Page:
I tried hard to pay attention to the speakers’ messages and worried that I might have missed what I was supposed to hear, however as the last young man began to speak I felt drawn to his message, he was talking about being strengthened by our trials and adversities. He began talking about our ability to “beat around the bush” of our trials by making the choice to go around the adversity so we don’t have to have the trial. As he said those words, my mind was pondering how it is that we do that. I thought of how some saints had chosen to stay in their homes and towns and not come across the plains to Zion in the early days of the church and then I thought of our modern day miracle of medications and our ability to use birth control to keep ourselves from having children because it isn’t convenient at the time, for one reason or another. Then the spirit explained to me that the way this message pertained to me was in my ability to move away from the home we are in. This is something that I have considered doing since just before Jo came home from his mission. Our home is so small and we haven’t been able to do to it what we had planned to do to make it more comfortable and larger for our family. I have been angry, at times, about being in this house. This thought process ended last year when Tom was made bishop, however as I have been realizing I am bringing my son home to this house I have felt it would be so much easier to find a larger home, one that would better accommodate a wheel chair and shower chair and hospital bed; maybe a home with a bigger shower and one more bathroom. The spirit told me that the Lord was asking me to stay where I am, even though I had the ability to “beat around the bush” of my trial and adversity and move. I replied, “Okay, I understand. I know that thou will provide.” I knew I was to stop even the thought process of considering moving until Tom has fulfilled his call as bishop. Here was my message and I will do as I was taught.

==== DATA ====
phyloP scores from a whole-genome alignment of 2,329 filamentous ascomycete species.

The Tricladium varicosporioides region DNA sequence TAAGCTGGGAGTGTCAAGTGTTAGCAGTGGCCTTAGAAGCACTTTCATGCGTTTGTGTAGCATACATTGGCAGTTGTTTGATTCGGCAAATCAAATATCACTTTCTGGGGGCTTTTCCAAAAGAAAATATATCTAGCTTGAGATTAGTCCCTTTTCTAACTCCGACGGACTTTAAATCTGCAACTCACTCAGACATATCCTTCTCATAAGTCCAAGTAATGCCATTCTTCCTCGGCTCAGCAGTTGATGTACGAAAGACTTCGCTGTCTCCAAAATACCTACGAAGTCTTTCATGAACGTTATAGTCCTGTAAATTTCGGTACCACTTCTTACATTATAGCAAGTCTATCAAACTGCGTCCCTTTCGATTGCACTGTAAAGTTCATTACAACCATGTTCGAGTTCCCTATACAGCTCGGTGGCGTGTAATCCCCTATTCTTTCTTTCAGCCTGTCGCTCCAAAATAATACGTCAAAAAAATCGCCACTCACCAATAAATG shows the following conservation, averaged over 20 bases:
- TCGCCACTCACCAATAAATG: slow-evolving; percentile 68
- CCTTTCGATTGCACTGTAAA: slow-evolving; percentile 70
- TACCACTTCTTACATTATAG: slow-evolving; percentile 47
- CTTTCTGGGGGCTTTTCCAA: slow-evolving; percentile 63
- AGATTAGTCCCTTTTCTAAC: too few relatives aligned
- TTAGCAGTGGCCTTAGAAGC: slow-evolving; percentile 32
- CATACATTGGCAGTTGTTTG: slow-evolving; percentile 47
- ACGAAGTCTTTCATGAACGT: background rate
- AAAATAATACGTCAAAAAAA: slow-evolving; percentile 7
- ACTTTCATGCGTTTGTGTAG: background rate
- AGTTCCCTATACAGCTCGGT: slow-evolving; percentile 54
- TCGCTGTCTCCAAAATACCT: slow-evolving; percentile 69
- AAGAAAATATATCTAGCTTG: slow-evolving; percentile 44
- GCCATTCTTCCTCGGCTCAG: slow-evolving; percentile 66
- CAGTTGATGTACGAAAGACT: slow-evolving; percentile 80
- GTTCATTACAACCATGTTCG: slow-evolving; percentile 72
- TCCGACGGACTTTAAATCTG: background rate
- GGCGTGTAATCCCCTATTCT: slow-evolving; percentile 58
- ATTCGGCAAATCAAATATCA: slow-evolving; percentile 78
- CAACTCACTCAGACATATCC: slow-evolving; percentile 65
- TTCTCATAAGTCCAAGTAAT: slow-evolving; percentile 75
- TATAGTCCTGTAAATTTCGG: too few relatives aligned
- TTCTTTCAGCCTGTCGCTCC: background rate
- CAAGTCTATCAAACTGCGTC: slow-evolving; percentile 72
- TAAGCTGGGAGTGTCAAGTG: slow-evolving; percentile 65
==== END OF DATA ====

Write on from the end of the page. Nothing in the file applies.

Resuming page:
After church Jo rested on the couch. He asked me to pull up my blog so he could read it. He was having a difficult time focusing on the words by himself and asked that Chan and I read him the entries. It was difficult for Chan and I to read the entries without great emotion. Jo would comment every-once-in-a-while, “Oh man!” or “Whoa” or “That was bad”. We only got through the first month of entries and he was overwhelmed and told us to stop. He asked to go in a lay in his bed. He cozied up in the covers and said, “This feels so good!” He slept for three hours. I had to check on him like I did my brand new babies. I would go in every ten to fifteen minutes and get close to see he was breathing and check his temperature. I love looking at his peaceful face and know he is happy!!! I just thought, “Thank you Heavenly Father for giving him back to me!” Jo is probably so tired of hearing me say, “I love you!” or asking, “Who loves you, Jo?” No matter how sick he is at the time, I always get at least a grin with the answer, “You do!” and “A lot!” He gets kissed and hugged constantly when I’m near. Tom just rolls his eyes and teases Jo with taunts about him being my baby boy!
The family gathered for dinner and Jo just sat and took it all in. The brothers and sisters were engrossed in various conversations about guns, presidential candidates, wedding, and church, and Grandbabies were everywhere, running in and out of the house. Some were on the trampoline jumping as water from the oscillating sprinkler, placed strategically beneath the tramp, sprayed them. As they jumped and slid across the tramp, water was released into the air from the mat in unison to each jump and slide. Other grandkids sat in the unplanted flowerbed filled with sandy dirt and built sandcastles and mud pies. Their skin was getting toasty brown as all ran around shirtless in soggy shorts or droopy panties. Screams, laughing and cries were the dominant sounds of the afternoon. I am still absolutely amazed at how the kids will randomly pause in their riotous play and walk up to Jo and lay their head on him and tell him, “I love you, Unka Jo”. It kind of reminds me of a child “checking in” with mom to see that she is still around and he/she can then continue to feel safe playing. In response, Jo wraps his arms around them and while gently rubbing their back says, “Oh, I love you too!”